## The Annals of Applied Statistics

- Ann. Appl. Stat.
- Volume 13, Number 3 (2019), 1564-1589.

### Distributional regression forests for probabilistic precipitation forecasting in complex terrain

Lisa Schlosser, Torsten Hothorn, Reto Stauffer, and Achim Zeileis

#### Abstract

To obtain a probabilistic model for a dependent variable based on some set of explanatory variables, a distributional approach is often adopted where the parameters of the distribution are linked to regressors. In many classical models this only captures the location of the distribution but over the last decade there has been increasing interest in distributional regression approaches modeling all parameters including location, scale and shape. Notably, so-called nonhomogeneous Gaussian regression (NGR) models both mean and variance of a Gaussian response and is particularly popular in weather forecasting. Moreover, generalized additive models for location, scale and shape (GAMLSS) provide a framework where each distribution parameter is modeled separately capturing smooth linear or nonlinear effects. However, when variable selection is required and/or there are nonsmooth dependencies or interactions (especially unknown or of high-order), it is challenging to establish a good GAMLSS. A natural alternative in these situations would be the application of regression trees or random forests but, so far, no general distributional framework is available for these. Therefore, a framework for distributional regression trees and forests is proposed that blends regression trees and random forests with classical distributions from the GAMLSS framework as well as their censored or truncated counterparts. To illustrate these novel approaches in practice, they are employed to obtain probabilistic precipitation forecasts at numerous sites in a mountainous region (Tyrol, Austria) based on a large number of numerical weather prediction quantities. It is shown that the novel distributional regression forests automatically select variables and interactions, performing on par or often even better than GAMLSS specified either through prior meteorological knowledge or a computationally more demanding boosting approach.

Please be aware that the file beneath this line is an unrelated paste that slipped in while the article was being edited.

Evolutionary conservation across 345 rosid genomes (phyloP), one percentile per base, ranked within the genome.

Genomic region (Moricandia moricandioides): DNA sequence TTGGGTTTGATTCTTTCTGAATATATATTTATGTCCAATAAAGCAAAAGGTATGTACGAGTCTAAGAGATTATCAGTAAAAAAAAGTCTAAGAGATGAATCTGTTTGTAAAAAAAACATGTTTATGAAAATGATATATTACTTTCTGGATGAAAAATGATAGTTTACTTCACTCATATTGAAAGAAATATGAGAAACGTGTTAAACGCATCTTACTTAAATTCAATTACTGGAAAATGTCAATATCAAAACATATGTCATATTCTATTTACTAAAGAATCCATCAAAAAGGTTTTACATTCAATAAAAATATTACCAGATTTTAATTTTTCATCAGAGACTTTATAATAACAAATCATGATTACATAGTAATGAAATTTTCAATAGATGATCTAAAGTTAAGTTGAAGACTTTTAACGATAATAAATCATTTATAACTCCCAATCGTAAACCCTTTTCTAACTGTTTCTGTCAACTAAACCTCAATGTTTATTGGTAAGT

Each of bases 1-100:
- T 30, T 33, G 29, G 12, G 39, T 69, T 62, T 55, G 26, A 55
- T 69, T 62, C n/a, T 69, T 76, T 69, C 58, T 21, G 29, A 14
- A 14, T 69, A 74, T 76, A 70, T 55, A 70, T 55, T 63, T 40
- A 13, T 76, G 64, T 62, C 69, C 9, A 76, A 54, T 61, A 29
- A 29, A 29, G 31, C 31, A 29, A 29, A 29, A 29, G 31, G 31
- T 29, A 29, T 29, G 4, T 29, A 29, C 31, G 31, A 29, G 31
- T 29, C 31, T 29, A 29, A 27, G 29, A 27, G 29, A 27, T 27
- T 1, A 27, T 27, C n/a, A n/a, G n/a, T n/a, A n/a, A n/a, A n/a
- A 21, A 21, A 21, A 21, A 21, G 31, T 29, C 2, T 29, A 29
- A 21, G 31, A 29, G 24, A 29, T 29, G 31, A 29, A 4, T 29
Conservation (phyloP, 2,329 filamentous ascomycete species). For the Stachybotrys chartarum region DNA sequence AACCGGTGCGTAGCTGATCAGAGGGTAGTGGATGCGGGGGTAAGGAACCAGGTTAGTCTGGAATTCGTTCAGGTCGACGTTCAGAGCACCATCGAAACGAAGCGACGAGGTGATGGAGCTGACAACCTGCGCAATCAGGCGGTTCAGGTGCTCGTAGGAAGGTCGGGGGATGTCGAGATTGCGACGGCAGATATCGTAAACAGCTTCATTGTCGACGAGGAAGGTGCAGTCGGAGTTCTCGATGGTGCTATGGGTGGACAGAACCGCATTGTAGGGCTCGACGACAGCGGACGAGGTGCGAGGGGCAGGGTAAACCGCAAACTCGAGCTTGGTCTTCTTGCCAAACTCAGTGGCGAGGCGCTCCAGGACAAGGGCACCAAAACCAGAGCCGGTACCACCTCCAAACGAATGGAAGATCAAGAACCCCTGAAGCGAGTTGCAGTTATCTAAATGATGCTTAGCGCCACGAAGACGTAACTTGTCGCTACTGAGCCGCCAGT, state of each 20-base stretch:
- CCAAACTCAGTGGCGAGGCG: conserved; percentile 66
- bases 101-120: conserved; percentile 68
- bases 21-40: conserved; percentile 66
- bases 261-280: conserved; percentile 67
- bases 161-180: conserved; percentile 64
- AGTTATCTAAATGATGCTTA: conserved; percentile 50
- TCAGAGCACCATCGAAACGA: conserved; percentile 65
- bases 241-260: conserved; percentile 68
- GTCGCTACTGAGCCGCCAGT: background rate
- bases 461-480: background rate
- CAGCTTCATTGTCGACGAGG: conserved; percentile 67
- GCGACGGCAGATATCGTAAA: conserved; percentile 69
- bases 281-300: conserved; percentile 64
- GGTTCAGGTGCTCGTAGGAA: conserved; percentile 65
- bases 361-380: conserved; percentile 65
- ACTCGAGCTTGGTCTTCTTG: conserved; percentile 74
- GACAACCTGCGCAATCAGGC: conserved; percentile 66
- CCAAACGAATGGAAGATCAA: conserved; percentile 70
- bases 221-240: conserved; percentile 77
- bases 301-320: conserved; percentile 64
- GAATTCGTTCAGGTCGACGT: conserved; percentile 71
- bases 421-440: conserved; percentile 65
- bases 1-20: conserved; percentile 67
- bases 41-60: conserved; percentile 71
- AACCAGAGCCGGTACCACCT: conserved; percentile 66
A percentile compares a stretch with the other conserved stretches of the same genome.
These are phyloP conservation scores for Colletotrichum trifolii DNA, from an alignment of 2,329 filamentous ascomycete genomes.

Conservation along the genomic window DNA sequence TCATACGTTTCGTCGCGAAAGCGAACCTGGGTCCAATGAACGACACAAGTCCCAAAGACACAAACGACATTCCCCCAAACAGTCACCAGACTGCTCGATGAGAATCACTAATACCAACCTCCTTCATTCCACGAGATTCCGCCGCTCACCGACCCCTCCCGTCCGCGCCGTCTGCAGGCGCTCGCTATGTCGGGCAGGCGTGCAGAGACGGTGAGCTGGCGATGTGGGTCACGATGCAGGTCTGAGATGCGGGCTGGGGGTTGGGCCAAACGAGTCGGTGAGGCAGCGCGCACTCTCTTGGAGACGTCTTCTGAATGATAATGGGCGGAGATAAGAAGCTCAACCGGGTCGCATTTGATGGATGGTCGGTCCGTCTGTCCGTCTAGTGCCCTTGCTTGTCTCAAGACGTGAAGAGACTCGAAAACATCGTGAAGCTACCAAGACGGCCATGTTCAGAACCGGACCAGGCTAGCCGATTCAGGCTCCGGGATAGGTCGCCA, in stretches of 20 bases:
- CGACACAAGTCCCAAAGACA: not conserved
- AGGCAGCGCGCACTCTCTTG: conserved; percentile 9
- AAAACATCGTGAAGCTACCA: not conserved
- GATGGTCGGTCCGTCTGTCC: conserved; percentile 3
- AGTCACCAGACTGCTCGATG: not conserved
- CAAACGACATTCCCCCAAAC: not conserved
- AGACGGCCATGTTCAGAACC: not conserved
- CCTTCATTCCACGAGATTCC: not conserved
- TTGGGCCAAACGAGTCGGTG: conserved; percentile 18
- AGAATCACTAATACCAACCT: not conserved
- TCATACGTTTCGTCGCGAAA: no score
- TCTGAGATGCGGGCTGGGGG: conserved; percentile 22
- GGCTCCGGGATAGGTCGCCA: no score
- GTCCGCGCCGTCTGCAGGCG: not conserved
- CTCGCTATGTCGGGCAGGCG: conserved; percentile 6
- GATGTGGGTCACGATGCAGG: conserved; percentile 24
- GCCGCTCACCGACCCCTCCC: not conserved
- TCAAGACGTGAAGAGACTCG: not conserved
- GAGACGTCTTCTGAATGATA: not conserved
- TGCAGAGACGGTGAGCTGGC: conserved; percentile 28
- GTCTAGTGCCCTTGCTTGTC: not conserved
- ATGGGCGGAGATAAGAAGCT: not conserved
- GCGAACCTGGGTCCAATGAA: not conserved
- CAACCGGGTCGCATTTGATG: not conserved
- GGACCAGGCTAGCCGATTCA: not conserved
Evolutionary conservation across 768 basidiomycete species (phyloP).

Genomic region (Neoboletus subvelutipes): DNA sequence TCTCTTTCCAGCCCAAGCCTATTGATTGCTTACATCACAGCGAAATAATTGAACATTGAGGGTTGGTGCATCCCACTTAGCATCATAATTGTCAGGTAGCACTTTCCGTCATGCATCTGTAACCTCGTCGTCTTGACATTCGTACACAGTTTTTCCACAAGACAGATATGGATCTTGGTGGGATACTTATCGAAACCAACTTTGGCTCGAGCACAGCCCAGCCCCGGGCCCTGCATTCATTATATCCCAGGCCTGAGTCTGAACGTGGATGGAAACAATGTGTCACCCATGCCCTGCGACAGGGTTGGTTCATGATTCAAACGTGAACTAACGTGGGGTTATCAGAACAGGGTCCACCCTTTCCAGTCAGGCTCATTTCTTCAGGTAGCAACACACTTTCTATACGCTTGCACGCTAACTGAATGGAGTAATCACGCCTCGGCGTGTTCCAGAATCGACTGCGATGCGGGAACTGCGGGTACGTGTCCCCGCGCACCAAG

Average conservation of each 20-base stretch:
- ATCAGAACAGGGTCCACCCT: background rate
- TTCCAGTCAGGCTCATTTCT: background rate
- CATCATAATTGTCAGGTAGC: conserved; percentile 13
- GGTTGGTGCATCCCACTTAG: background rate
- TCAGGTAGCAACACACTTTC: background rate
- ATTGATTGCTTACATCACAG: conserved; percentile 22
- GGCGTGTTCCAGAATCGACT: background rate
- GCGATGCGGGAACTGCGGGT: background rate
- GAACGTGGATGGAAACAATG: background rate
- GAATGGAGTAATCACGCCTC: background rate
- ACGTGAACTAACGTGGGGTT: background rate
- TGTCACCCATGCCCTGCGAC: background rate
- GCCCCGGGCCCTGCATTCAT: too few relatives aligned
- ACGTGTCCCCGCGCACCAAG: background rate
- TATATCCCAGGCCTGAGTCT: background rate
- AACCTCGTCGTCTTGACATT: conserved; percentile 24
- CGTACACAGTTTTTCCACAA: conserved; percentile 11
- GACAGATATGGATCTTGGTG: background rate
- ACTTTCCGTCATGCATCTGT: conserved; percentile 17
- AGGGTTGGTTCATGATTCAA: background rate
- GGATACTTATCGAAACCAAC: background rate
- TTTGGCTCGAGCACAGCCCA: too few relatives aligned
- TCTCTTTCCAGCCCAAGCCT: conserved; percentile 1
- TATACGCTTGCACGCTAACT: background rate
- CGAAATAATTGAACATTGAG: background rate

#### Article information

**Source**

Ann. Appl. Stat., Volume 13, Number 3 (2019), 1564-1589.

**Dates**

Received: November 2018

Revised: February 2019

First available in Project Euclid: 17 October 2019

**Permanent link to this document**

https://projecteuclid.org/euclid.aoas/1571277764

**Digital Object Identifier**

doi:10.1214/19-AOAS1247

**Mathematical Reviews number (MathSciNet)**

MR4019150

**Zentralblatt MATH identifier**

07145968

**Keywords**

Parametric models regression trees random forests recursive partitioning probabilistic forecasting GAMLSS

#### Citation

Schlosser, Lisa; Hothorn, Torsten; Stauffer, Reto; Zeileis, Achim. Distributional regression forests for probabilistic precipitation forecasting in complex terrain. Ann. Appl. Stat. 13 (2019), no. 3, 1564--1589. doi:10.1214/19-AOAS1247. https://projecteuclid.org/euclid.aoas/1571277764

#### Supplemental materials

- Supplement A: Different response distributions. To assess the goodness of fit of the Gaussian distribution, left-censored at zero, this supplement employs the same evaluations as in the main manuscript but based on two other distributional assumptions: A logistic distribution, left-censored at zero, is employed to potentially better capture heavy tails—and a two-part hurdle model combining a binary model for zero vs. positive precipitation and a Gaussian model, truncated at zero, for the positive precipitation observations.Digital Object Identifier: doi:10.1214/19-AOAS1247SUPPASupplemental files are immediately available to subscribers. Non-subscribers gain access to supplemental files with the purchase of the article.
- Supplement B: Stationwise evaluation. To show that Axams is a fairly typical station and similar insights can be obtained for other stations as well, this supplement presents the same analysis as in Section 3.3 of the main manuscript for 14 further meteorological stations.Digital Object Identifier: doi:10.1214/19-AOAS1247SUPPBSupplemental files are immediately available to subscribers. Non-subscribers gain access to supplemental files with the purchase of the article.